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Funded by the Vicerreitoría de Investigación of the University of A Coruña and the Ministry of Education and Science of Spain

Universidade de A Coruña Ministerio de
		      Educación y Ciencia

Shape Analysis for Dynamic Data Structures based on Coexistent Links Sets

A. Tineo, F. Corbera, A. Navarro, R. Asenjo and E.L. Zapata
Department of Computer Architecture, University of Málaga, Spain

Static knowledge of memory references in a program is a must for compilers, if they are to provide optimizations related to parallelism in an automated basis. Such knowledge is not easy to gather due to the existence of aliases. Arrays, pointers and pointer-based dynamic data structures introduce aliases in programs. Parallelizing compilers have obtained a reasonable degree of success when dealing with array aliases and stack-directed pointers. However, heap-directed pointers and the structures they dereference are a whole different ground that still needs significant work. The problem of characterizing the dynamically allocated memory locations in a program can be approached in several ways. We believe that, in order to provide accurate information for real-life programs, some sort of abstraction in the form of a bounded graph must be performed. The kind of analysis that represents the heap as a storage shape graph is known as shape analysis. Its main goal is to capture the shape of memory configurations that are accessible through heap-directed pointers in a program.

Information about the shape of dynamic data structures is useful for parallelizing compiler transformations over the input program. Maybe the most obvious application is data dependence detection, needed for instruction scheduling, data-cache optimization, loop transformation and automatic vectorization and parallelization. Another interesting application comes from the use of the shape information for debugging analysis of the program. The shape abstraction can provide information about incorrect pointer usage that can lead to mistakes difficult to track.

In the context of shape analysis, our research group has already developed a powerful framework over the past few years, that has been successfully put to use for a dependence detection algorithm that handles complex traversals and structures. The experience gained with this framework has allowed us to learn from its strengths and weaknesses. We present in this work a new strategy for shape analysis based on what we call coexistent links sets (CLSs).

CLSs codify possibilities of existence and connectivity of memory locations in a neat and compact way. Each CLS defines a set of (incoming and outgoing) links that exist simultaneously over a memory location at a possible state of the memory configuration . Our goal is to provide a new shape analysis framework based on CLSs that can be configured for varying degrees of precision and cost. In this work we present the rationale behind such framework.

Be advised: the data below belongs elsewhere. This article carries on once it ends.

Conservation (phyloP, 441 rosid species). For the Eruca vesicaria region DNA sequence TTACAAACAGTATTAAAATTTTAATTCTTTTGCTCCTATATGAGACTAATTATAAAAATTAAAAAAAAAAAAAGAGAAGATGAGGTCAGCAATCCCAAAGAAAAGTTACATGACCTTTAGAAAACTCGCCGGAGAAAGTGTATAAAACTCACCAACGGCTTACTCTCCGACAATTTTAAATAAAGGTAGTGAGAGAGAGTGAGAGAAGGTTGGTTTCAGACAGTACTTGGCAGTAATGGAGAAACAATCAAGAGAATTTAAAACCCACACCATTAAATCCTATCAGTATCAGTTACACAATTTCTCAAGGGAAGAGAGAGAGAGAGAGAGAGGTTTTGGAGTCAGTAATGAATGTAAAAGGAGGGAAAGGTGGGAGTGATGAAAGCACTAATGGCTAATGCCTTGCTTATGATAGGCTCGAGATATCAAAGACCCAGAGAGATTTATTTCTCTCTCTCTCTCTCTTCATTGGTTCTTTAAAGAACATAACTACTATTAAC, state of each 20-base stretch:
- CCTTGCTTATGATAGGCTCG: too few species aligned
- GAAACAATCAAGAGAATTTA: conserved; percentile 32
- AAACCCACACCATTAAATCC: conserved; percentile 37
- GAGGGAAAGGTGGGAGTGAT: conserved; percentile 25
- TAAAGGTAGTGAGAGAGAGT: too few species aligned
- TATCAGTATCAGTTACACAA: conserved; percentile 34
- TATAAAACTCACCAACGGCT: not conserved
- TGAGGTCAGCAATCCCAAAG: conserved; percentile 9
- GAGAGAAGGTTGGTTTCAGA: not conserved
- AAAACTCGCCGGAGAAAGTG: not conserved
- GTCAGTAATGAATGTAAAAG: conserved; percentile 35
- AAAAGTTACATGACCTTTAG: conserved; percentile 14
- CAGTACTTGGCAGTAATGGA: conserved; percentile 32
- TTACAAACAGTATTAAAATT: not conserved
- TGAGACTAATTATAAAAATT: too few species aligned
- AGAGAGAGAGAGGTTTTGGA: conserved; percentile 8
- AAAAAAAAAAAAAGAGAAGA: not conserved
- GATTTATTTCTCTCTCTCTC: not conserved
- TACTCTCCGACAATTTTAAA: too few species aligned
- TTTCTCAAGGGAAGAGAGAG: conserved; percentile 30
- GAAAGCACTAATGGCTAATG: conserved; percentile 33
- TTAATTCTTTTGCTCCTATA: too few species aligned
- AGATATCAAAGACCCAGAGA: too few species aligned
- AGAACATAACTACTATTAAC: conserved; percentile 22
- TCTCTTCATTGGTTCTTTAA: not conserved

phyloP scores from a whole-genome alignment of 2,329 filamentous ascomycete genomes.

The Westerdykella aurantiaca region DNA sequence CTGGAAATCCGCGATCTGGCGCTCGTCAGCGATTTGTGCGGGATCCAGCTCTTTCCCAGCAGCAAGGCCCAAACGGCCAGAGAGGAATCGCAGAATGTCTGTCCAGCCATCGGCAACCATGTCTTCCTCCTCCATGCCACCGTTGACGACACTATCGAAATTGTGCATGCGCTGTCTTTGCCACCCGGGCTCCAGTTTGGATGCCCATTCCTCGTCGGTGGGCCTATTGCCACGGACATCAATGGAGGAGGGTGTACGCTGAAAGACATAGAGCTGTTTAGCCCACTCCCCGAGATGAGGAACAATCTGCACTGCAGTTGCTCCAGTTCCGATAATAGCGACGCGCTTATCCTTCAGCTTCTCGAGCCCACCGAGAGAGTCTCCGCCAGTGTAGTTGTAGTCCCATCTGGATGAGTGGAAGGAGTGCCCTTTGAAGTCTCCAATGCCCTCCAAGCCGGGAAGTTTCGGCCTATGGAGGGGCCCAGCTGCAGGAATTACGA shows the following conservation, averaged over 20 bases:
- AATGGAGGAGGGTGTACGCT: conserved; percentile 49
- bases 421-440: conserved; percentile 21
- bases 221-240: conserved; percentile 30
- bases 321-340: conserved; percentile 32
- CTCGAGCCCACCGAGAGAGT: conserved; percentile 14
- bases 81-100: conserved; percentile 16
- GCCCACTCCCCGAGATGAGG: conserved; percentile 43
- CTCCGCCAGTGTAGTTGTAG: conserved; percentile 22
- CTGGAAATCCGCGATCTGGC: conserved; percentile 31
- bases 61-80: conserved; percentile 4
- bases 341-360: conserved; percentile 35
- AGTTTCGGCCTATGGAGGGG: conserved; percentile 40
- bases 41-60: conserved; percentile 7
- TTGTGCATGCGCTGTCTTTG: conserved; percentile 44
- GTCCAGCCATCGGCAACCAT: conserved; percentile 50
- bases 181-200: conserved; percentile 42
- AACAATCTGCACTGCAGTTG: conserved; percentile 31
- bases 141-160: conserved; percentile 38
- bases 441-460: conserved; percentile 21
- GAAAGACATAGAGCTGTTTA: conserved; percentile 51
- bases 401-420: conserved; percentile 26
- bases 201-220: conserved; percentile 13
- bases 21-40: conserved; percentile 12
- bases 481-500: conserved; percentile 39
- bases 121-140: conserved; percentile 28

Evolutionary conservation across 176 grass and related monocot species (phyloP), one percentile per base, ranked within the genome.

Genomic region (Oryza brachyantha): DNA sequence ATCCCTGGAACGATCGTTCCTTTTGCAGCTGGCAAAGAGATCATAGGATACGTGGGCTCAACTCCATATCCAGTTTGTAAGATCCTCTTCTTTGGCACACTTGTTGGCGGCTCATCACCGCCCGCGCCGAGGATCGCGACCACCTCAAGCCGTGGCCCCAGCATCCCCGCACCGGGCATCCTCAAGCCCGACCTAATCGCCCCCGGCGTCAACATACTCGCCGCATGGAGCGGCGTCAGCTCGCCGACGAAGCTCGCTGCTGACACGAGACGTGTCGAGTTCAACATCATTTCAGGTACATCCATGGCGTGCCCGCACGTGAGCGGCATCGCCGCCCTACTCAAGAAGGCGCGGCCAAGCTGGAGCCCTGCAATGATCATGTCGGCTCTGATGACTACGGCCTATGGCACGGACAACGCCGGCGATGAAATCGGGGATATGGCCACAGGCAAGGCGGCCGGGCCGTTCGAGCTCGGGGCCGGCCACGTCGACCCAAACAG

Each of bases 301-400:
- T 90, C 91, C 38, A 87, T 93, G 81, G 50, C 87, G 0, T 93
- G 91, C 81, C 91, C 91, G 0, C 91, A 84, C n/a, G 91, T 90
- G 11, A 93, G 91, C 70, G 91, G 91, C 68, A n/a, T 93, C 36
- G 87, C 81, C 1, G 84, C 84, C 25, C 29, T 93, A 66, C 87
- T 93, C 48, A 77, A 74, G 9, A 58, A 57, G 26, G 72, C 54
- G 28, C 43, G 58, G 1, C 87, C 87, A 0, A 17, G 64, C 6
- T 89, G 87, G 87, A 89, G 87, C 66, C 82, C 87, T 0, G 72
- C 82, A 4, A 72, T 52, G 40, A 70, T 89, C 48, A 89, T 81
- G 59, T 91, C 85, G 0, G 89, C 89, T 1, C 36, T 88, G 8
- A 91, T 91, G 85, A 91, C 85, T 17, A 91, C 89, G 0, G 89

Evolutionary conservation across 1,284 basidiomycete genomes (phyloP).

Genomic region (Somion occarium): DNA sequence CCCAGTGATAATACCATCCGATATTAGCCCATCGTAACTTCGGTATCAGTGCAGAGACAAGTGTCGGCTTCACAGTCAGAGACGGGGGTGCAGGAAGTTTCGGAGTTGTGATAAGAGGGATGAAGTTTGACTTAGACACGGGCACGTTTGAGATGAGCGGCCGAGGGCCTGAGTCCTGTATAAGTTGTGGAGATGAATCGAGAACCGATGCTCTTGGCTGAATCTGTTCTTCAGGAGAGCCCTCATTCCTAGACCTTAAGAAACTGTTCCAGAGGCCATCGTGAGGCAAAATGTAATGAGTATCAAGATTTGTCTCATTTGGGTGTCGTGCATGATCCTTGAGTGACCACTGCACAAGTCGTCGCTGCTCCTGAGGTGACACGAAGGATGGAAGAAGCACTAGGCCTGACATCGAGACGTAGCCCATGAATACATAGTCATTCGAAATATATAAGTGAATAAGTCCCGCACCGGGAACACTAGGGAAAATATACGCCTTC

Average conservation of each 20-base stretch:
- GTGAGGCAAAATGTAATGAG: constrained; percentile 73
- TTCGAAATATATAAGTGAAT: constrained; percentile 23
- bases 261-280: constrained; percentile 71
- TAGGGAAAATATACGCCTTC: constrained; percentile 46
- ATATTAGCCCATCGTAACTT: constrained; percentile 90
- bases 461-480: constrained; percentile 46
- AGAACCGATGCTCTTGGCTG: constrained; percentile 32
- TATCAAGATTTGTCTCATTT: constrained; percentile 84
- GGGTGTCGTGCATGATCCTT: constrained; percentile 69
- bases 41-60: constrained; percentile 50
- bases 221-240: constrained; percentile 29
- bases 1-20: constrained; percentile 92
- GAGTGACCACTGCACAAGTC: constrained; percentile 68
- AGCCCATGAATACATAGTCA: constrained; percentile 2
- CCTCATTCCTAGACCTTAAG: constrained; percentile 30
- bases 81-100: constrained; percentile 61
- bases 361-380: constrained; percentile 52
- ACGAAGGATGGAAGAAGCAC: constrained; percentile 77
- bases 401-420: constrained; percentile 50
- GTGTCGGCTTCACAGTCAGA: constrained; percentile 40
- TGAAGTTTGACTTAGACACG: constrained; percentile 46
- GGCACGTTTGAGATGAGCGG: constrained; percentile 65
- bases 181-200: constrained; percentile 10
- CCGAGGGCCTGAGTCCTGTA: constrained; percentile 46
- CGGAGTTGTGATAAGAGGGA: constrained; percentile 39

Our shape analysis philosophy is based on a graph abstraction of memory configurations in a program. Graphs are made of connected nodes that represent memory locations and links between them. Our technique works as a fixed-point iterative data-flow algorithm that transforms graphs through abstract interpretation of the program statements. Changes in graphs conform to the rules (abstract semantics) that impose each kind of statement.
In order to describe a graph-based shape analysis technique, we must provide some basic operations that define how graphs are created and changed along the analysis. There are three basic operations: (i) summarization, to limit memory configurations of unknown size to a bounded-size shape graph; (ii) materialization, to focus on singular memory locations that have been previously summarized and (iii) graph union, to define how graphs are formed at join points in the control flow graph (CFG). These operations are defined in terms of simple changes in the CLSs of a graph.

The summarization operation is key in a shape analysis algorithm. The way it is defined determines to a great extent the algorithm behaviour and precision. It would be desirable to be able to tweak this basic operation for different data structures. At the same time, this operation must be defined clearly in order to formalize the algorithm. We have taken a complementary approach: first we define a fixed criterion about what nodes must be kept separate and what nodes can be merged; and second, we fine-tune summarizing of nodes with properties. Properties are associated to nodes and can be easily switched on and off for the analysis. We provide a set of basic properties in this work. However new properties can be added in the future effortlessly if the analysis of new codes suggests so.

We also present CLS extensions to support cycles in dynamic data structures. Cyclicity is traditionally a big problem for shape analysis techniques. Some authors choose not to handle cyclicity at all, while others offer varying degrees of support for cyclic structures. We aim to provide full analysis of arbitrary shapes of data structures, i.e., we do not limit the analysis to support only pre-defined shapes such as tree, DAG or cycle.
We believe that the use of CLSs in the context of shape analysis offers an appealing mechanism for heapbased dynamic data structure characterization. We can achieve good precision at the core level with a compact representation, while at the same time fine-tune further precision-vs-cost tradeoff with the use of properties. CLSs will provide better means to handle parallelism detection involving dynamic data structures for large-scale programs.

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